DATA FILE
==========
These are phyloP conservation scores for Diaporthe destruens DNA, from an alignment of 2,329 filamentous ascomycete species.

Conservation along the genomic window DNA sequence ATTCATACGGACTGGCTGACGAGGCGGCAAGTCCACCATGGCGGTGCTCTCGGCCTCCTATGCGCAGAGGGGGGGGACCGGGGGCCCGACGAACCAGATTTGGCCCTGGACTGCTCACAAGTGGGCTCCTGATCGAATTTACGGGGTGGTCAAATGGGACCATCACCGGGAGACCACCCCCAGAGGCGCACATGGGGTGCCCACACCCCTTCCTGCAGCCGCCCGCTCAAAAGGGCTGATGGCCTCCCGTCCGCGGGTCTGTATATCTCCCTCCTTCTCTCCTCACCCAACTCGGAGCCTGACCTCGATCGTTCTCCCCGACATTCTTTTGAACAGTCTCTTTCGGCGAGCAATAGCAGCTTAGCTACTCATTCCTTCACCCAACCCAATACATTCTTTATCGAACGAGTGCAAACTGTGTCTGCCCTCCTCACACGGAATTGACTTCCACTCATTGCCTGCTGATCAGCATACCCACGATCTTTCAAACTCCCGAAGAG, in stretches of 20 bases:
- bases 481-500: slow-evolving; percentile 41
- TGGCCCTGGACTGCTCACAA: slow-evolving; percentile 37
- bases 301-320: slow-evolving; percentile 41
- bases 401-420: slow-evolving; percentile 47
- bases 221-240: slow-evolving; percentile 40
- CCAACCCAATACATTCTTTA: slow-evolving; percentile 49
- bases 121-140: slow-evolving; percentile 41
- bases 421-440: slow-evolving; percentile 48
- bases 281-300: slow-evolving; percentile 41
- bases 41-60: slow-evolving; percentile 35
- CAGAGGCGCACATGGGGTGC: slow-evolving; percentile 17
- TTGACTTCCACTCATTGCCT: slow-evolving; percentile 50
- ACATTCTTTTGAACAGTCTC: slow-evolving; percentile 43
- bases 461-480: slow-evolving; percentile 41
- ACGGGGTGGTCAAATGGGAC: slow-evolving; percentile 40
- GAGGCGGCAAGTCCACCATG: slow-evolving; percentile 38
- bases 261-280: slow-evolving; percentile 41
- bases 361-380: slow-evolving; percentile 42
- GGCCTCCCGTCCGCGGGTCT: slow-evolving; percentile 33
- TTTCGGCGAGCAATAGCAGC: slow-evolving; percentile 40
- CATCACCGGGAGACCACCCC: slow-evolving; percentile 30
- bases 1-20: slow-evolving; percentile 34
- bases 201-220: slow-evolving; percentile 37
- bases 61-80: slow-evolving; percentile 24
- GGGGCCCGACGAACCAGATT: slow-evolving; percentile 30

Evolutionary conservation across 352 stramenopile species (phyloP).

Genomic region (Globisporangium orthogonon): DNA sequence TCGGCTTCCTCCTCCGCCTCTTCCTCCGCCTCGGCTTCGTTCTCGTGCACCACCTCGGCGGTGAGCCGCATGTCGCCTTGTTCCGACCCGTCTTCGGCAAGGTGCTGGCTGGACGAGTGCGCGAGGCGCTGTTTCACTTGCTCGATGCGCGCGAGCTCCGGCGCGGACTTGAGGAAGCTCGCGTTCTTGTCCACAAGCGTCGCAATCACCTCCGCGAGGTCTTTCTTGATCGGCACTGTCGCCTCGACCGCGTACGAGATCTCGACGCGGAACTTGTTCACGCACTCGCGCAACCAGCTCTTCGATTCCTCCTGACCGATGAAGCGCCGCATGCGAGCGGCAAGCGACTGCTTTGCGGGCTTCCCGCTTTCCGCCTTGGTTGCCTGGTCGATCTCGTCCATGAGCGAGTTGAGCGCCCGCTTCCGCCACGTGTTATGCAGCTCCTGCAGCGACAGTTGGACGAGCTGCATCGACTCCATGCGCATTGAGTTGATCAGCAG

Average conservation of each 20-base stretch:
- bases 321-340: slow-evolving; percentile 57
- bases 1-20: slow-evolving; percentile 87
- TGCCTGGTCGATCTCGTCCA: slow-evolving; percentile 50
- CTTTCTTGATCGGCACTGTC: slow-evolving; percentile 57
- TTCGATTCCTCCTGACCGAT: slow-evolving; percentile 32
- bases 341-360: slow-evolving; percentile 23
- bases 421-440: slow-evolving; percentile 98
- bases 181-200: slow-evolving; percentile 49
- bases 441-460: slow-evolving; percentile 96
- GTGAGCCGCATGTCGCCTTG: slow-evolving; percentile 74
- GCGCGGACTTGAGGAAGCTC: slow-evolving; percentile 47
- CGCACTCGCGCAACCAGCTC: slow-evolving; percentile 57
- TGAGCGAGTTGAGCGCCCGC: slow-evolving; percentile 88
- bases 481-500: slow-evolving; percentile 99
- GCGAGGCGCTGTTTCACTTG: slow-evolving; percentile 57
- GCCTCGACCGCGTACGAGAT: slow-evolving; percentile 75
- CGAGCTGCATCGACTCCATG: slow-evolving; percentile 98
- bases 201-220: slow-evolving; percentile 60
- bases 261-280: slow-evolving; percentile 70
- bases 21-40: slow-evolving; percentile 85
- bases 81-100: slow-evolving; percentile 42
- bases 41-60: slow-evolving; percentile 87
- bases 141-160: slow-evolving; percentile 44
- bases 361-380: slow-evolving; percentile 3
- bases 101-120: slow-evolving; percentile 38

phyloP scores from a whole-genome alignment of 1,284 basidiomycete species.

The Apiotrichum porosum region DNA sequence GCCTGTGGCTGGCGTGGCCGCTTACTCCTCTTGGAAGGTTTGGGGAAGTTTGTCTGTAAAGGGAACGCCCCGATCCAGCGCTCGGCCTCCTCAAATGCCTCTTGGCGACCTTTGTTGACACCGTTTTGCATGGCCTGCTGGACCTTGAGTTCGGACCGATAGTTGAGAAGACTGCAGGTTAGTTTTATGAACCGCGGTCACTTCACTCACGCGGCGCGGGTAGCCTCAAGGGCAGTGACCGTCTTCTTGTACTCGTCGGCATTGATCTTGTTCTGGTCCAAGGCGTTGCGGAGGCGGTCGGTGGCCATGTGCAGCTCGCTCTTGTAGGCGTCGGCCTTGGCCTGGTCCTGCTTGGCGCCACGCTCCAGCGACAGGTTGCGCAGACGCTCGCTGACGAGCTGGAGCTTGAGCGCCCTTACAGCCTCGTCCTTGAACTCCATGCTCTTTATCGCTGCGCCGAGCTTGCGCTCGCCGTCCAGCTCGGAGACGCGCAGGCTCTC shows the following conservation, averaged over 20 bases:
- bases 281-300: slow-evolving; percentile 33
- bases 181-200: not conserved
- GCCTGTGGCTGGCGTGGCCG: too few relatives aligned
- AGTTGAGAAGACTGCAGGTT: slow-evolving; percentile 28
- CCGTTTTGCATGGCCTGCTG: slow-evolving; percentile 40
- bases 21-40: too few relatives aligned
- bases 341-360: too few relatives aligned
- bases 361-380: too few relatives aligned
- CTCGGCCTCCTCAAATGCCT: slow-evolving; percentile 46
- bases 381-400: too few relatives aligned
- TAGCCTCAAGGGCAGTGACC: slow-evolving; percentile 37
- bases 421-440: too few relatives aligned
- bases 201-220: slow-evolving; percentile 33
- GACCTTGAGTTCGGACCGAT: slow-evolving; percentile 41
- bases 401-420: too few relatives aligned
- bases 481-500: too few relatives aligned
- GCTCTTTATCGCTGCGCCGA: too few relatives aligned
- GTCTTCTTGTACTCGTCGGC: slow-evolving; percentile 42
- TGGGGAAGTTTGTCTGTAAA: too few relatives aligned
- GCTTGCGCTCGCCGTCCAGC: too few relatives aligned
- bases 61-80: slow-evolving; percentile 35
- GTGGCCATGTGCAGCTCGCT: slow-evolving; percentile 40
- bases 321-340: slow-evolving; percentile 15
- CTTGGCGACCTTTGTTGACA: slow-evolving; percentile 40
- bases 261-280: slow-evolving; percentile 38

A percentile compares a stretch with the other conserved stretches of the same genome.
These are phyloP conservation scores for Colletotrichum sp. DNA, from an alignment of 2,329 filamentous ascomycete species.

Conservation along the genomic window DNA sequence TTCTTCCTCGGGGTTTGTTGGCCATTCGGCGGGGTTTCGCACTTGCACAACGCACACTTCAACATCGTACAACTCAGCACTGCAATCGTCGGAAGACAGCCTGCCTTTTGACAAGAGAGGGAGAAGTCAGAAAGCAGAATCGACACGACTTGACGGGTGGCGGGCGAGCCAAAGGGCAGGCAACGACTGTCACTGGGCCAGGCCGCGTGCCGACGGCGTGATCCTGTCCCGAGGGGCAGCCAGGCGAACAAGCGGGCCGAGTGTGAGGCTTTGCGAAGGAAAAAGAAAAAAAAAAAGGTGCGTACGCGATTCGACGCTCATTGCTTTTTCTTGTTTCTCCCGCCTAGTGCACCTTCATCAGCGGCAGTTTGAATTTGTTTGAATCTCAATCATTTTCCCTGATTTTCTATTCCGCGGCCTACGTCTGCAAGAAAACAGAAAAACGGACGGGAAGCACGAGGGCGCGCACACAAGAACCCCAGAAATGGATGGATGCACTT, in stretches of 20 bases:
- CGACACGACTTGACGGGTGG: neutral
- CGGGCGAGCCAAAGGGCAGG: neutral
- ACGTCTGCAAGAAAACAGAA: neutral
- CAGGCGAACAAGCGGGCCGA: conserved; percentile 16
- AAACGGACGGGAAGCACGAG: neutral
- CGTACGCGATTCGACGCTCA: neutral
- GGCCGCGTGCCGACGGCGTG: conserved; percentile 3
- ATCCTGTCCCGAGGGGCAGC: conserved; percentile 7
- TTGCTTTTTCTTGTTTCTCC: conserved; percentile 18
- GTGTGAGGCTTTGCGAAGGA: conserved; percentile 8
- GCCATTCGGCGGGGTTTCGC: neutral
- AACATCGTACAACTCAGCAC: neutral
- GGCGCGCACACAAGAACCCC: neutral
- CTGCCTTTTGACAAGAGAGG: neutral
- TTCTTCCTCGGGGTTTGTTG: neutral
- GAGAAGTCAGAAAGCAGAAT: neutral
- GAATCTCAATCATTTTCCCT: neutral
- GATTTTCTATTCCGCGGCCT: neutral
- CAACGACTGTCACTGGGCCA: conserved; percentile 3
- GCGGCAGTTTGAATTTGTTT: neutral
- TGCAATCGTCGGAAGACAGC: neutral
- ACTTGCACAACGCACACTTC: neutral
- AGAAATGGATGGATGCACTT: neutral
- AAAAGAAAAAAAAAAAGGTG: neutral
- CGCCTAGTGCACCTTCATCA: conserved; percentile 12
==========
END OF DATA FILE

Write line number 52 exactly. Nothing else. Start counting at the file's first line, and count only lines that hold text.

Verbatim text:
- bases 41-60: slow-evolving; percentile 87